What's that you say? You can't age IPA? You have to drink it fresh for best effect? Well folks, that may be true of today's more one dimensional IPAs that accent the hop over malt more than ever before. I tell you, though, that that just is not the case for many IPAs, especially those with a solid malt backbone to support the hops.
Think about the first IPAs. They were nowhere near as hoppy as today's American versions, yet they survived the journey of six months from Burton to Bombay just fine. In fact, they were meant to be aged, and if a bit of time was good enough for those beers, I'm sure todays brews can weather the sands of time just as well.
I get what brewers are trying to do by insisting their India Pale Ales should be drunk fresh. They want you to experience all that explosive fresh hop flavor, or at least they want you to because that’s what today’s beer geeks want. But consider again those first IPAs were very different indeed, hopped with Fuggles and East Kent Goldings most likely, those grassy English hop varieties. These did not have the intense flavors (or the alpha acid levels for that matter) today’s American hops pack, and yet they aged out just fine.
Take Westbrook IPA for example as one I’ve hung onto. Tonight I'm drinking a can I've had for about a year, and it’s fantastic. I'm not saying you should always sock it away, far from it. If you like your IPAs young, drink ‘em young. If you prfer to age the, then do that. You bought them after all. Just don't think that IPAs are beers that will somehow go bad overnight if not consumed within 60 days. It doesn't work that way, and never has.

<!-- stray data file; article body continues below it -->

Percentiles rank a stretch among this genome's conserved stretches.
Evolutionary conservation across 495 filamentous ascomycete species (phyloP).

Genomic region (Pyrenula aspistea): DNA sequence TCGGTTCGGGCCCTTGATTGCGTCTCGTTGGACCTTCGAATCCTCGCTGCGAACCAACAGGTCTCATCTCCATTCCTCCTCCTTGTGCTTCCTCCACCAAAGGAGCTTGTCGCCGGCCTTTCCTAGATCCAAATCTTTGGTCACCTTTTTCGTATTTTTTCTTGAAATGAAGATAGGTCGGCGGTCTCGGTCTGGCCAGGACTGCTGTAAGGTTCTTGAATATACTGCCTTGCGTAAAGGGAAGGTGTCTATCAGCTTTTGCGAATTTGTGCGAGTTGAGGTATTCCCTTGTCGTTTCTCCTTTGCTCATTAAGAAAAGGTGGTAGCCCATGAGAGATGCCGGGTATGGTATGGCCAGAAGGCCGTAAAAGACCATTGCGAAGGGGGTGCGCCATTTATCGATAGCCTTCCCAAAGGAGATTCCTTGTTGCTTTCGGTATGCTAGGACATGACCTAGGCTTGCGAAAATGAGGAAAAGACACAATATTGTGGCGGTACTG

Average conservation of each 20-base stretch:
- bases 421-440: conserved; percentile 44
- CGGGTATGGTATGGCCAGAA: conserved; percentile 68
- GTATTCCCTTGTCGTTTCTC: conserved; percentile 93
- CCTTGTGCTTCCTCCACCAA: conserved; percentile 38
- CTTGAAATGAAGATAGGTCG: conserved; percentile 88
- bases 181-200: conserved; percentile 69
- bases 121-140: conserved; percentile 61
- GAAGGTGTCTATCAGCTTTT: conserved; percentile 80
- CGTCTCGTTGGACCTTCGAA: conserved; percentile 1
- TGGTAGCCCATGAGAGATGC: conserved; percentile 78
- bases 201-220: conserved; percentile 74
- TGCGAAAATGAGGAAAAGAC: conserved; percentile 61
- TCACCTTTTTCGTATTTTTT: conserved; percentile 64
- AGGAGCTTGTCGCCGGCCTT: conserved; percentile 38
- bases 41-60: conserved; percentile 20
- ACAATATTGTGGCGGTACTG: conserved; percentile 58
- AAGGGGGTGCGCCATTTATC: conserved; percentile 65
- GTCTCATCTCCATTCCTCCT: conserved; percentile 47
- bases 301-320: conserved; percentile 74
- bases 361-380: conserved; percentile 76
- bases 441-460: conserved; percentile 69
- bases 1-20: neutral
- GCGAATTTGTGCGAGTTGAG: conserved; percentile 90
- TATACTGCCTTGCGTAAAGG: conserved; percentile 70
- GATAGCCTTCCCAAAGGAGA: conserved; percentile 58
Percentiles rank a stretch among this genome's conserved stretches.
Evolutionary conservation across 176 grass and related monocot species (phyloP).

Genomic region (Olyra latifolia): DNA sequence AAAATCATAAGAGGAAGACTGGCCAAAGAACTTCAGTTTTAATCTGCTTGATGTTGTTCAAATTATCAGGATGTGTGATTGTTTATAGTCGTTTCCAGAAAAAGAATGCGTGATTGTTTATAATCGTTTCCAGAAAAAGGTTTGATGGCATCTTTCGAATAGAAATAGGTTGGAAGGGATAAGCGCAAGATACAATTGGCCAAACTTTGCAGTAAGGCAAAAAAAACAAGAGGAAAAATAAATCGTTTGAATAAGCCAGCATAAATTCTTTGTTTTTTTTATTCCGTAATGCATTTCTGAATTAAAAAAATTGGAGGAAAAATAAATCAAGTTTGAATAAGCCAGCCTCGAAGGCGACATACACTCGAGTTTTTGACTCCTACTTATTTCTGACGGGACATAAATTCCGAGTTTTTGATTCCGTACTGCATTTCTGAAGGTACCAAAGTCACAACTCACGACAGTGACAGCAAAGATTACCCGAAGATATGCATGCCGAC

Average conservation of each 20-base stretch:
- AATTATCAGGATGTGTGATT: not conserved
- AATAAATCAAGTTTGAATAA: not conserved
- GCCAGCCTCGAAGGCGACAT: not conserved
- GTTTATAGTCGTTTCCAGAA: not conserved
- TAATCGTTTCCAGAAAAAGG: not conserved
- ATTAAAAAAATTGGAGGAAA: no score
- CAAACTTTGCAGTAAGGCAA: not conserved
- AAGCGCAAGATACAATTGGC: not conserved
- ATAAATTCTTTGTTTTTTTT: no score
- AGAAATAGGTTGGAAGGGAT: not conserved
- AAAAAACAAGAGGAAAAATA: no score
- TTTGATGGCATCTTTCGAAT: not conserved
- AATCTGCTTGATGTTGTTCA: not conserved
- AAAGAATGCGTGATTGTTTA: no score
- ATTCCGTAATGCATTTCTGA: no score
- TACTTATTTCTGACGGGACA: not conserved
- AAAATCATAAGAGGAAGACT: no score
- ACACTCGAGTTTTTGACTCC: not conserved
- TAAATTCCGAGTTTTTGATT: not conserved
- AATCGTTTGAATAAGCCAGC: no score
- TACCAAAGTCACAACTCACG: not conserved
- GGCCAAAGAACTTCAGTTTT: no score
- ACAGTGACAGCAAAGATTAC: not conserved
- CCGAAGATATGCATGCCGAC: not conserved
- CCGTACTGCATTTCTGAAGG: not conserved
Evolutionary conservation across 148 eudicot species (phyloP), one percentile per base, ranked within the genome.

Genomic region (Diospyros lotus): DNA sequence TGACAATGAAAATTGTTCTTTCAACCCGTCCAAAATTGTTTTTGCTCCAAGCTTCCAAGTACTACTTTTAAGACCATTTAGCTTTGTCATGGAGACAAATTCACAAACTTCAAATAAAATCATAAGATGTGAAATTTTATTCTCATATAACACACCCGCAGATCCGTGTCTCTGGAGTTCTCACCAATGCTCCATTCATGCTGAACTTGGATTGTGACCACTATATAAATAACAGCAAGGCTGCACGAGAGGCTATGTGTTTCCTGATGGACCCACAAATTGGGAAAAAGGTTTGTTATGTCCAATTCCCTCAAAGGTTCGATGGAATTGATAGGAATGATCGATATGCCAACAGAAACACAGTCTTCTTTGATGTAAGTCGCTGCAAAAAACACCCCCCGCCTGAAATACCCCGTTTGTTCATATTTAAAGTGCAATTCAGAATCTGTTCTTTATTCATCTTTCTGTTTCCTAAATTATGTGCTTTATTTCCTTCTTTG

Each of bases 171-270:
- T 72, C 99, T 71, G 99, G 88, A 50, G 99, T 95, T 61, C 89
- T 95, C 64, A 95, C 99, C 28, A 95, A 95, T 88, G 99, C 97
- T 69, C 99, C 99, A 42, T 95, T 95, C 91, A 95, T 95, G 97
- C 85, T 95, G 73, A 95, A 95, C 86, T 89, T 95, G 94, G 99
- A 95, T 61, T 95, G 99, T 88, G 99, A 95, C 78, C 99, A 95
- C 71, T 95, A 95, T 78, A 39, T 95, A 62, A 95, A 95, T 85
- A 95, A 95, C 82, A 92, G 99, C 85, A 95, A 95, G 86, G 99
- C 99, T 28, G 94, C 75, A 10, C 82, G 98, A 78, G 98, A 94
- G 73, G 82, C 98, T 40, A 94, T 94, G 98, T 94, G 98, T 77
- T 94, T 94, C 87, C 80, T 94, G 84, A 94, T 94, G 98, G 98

My can doesn’t tell me to drink this beer before you get out of the parking lot of your favorite liquor store, but it does say this:
A base of pale, Munich, and Carapils malts is just enough to contain the massive hop flavor and aroma packed into this highly drinkable IPA. A blend of four American hop varieties is added four times in the kettle and twice in the fermentor for a complex and layered hop experience. Best served at 45-50˚F in a tulip or English style pint glass.
Westbrook IPA has 60 IBUs and 6.8% alcohol by volume. It’s a bit on the pricey side at $10.99 a six-pack and $7 a draft pint (see below). That’s the only fault I find, and a half star demerit for the price.
Westbrook IPA pours to a bright orange color with a thick creamy head formation and an amazingly resiny hop nose. A fine layer of Brussels lace coast the sides of my glass as the liquid descends. Taking a sip, the thick chewy caramel is a welcome development, and it really coats the tongue in a big wave. The hops are here still folks, and they waste no time taking over. Big and resiny, loaded with pine, orange, and grapefruit citrus. The beer finishes very bitter, and very resiny in aroma. Delicious, (gasp) even after a year.
Now here’s the interesting part. I had forgotten that I had had this beer fresh, too, but when I saw that it was already on the spreadsheet I use to track beers I’ve tasted, I found the following notes from August 10th, 2013 on draft at Taco Mac (and it doesn’t get much fresher than that unless you drink it at the brewery).
Westbrook IPA from South Carolina. Resiny, herbal nose, tasty caramel malt body, big resiny pine tar finish that mingles in some grassy minty aroma. Very long dry bitter finish. Excellent standard American IPA, 6.8% ABV, $7.
The tasting notes are not all that dissimilar, I got big resiny pine in both samples and perhaps more caramel malt and citrus after aging. They were both delightful, though.
So as Yukon Cornelius might have said, you drink your IPA the way you want, and I’ll drink mine the way I want. Let’s stop with the judgment calls, shall we?
And remember, try a new beer today, and drink outside the box.
*Pricing data accurate at time of review or latest update. For reference only, based on actual price paid by reviewer.